Ongoing CIHR-funded studies are examining virtual rehabilitation following COVID-19−related hospitalization (Tania Janaudis-Ferreira), educational interventions to increase vaccine uptake among the incarcerated (Nadine Kronfli), adverse effects of vaccines in kidney transplant patients (Ruth Sapir-Pichhadze), digital and rapid self-sampling in South Africa and India (Nitika Pant Pai), deployment of connected technologies during the pandemic (Bertrand Lebouché), rapid molecular COVID-19 testing and integration with tuberculosis testing (Madhukar Pai), and in my own work, socioeconomic disparities in diabetes care and hospitalization before and during the pandemic.

CORE members also led key advocacy efforts in the past year, including a letter to the prime minister with roughly 230 signatories, urging Canada to support the TRIPS waiver to achieve vaccine equity. We hosted the World Health Organization’s Dr. Peter Singer, special advisor to the director general, who spoke to us eloquently on vaccine inequity.

This body of work and outreach is providing critical evidence to shape our responses, health systems and policies, both for the ongoing pandemic and future health emergencies. In partnership with epidemiologists worldwide, my colleagues at the CORE have demonstrated the value of nimble research responses, calling upon their diverse fields of expertise to address the COVID-19 pandemic while continuing efforts to anticipate, and mitigate, new and ongoing public health crises. We are proud to generate research that focuses on solutions.

Kaberi Dasgupta, MD, M.Sc.
Director, Centre for Outcomes Research and Evaluation, RI-MUHC
Senior scientist, Metabolic Disorders and Complications Program, RI-MUHC

Learn more: CORE News

Closing the gap: Health sciences discoveries with impact

Dr. Jesse Papenburg (right) is the RI-MUHC site investigator for the national Pediatric Outcomes Improvement through Coordination of Research Networks (POPCORN) platform created to monitor COVID-19 infections, vaccination and social impacts among children and youth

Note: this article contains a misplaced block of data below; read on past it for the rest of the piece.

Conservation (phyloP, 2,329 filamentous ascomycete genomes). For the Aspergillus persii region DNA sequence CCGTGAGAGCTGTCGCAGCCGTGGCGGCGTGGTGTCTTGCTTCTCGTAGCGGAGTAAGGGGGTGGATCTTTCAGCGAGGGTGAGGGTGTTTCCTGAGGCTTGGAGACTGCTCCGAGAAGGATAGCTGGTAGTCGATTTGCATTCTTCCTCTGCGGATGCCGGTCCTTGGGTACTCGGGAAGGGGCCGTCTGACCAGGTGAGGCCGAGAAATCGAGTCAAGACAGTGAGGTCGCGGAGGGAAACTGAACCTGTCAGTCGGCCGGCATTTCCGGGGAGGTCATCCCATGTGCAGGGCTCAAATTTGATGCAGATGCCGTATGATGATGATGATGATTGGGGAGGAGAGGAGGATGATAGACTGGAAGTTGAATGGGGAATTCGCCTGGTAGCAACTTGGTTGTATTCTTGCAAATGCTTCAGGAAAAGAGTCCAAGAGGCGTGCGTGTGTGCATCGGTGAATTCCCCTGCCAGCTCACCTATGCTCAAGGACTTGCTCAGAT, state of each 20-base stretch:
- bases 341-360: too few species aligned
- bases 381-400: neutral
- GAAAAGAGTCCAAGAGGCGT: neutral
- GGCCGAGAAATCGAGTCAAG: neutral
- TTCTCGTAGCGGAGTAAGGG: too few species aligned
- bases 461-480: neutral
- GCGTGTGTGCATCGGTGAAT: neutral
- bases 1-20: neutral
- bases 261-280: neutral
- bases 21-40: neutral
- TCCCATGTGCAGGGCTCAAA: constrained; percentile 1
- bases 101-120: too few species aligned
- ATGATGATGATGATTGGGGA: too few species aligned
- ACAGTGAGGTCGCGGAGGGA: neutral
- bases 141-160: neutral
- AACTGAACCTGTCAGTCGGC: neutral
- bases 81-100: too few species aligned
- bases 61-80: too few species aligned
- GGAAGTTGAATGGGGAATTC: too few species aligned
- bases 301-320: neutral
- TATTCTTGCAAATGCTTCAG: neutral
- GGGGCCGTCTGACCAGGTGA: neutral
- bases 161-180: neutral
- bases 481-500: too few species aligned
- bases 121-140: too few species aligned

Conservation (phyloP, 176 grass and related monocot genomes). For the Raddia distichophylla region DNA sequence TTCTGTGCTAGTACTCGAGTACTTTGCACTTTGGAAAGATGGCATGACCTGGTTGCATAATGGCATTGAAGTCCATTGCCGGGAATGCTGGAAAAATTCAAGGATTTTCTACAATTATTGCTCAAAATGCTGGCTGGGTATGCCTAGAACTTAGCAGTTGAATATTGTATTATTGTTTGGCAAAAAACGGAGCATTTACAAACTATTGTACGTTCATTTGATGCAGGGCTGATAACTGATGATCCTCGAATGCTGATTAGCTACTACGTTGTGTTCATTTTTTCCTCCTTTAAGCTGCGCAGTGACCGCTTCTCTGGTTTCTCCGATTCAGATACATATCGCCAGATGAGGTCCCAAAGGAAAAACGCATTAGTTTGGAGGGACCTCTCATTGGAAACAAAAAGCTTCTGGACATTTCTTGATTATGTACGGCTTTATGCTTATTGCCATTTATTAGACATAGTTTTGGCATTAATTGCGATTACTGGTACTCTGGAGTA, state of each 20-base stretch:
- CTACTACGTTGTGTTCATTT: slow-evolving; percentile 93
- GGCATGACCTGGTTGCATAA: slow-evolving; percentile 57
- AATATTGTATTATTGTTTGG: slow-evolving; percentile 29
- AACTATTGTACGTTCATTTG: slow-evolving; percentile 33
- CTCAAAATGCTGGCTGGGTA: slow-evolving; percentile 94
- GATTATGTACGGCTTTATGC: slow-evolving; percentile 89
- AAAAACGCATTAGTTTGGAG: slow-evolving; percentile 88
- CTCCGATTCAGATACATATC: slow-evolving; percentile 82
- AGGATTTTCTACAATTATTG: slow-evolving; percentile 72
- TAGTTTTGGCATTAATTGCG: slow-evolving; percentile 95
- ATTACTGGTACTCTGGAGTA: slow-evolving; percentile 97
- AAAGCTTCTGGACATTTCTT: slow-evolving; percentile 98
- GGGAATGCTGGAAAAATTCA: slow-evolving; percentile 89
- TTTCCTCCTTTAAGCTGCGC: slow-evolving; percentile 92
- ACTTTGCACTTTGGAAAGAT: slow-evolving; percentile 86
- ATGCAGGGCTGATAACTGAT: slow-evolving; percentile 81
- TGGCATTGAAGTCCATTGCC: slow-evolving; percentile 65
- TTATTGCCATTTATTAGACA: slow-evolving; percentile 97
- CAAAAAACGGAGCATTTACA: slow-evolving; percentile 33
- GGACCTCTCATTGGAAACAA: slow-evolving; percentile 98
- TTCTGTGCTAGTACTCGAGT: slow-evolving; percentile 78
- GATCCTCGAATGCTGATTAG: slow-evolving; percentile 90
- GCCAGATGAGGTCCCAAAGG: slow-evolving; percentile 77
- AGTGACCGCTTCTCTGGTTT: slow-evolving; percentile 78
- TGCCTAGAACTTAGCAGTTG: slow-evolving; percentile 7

Dr. Jesse Papenburg (right) is the RI-MUHC site investigator for the national Pediatric Outcomes Improvement through Coordination of Research Networks (POPCORN) platform created to monitor COVID-19 infections, vaccination and social impacts among children and youth

The COVID-19 pandemic has brought to the forefront the need for multi-institutional and cross-disciplinary research to promptly answer questions during a public health emergency. It has been awe-inspiring to me, as a voting member of the National Advisory Committee on Immunization, to see the speed at which these collaborative efforts produced findings that were instrumental in informing Canada’s COVID-19 vaccination policies.

In that vein, the Canadian Institutes of Health Research recently provided $6.7M to establish the Pediatric Outcomes Improvement through Coordination of Research Networks (POPCORN) platform that will monitor COVID-19 infections, vaccination and social impacts among children and youth. Several RI-MUHC scientists have leadership roles in POPCORN, which aims to catalyze nimble, high-quality, multinetwork, multidisciplinary child health research in Canada.

Another vital form of collaboration, less familiar to many researchers, but one that has risen to prominence, is engagement with the public through media. Uncertainty, misinformation and the politicization of science have surrounded the COVID-19 pandemic, often limiting the effectiveness of public health interventions. Traditional news media and social media are influential sources of information for Canadians, shaping our opinions, choices and behaviours, including those related to our health. Many scientists at the RI-MUHC have done tremendous work in various media to provide clear, accessible and unbiased science-based messaging for the public, while also advocating for responsible, evidence-based policy from our political leadership. These are key elements in the efforts of Canada’s scientific community to translate ever-expanding new knowledge into effective policy and practice.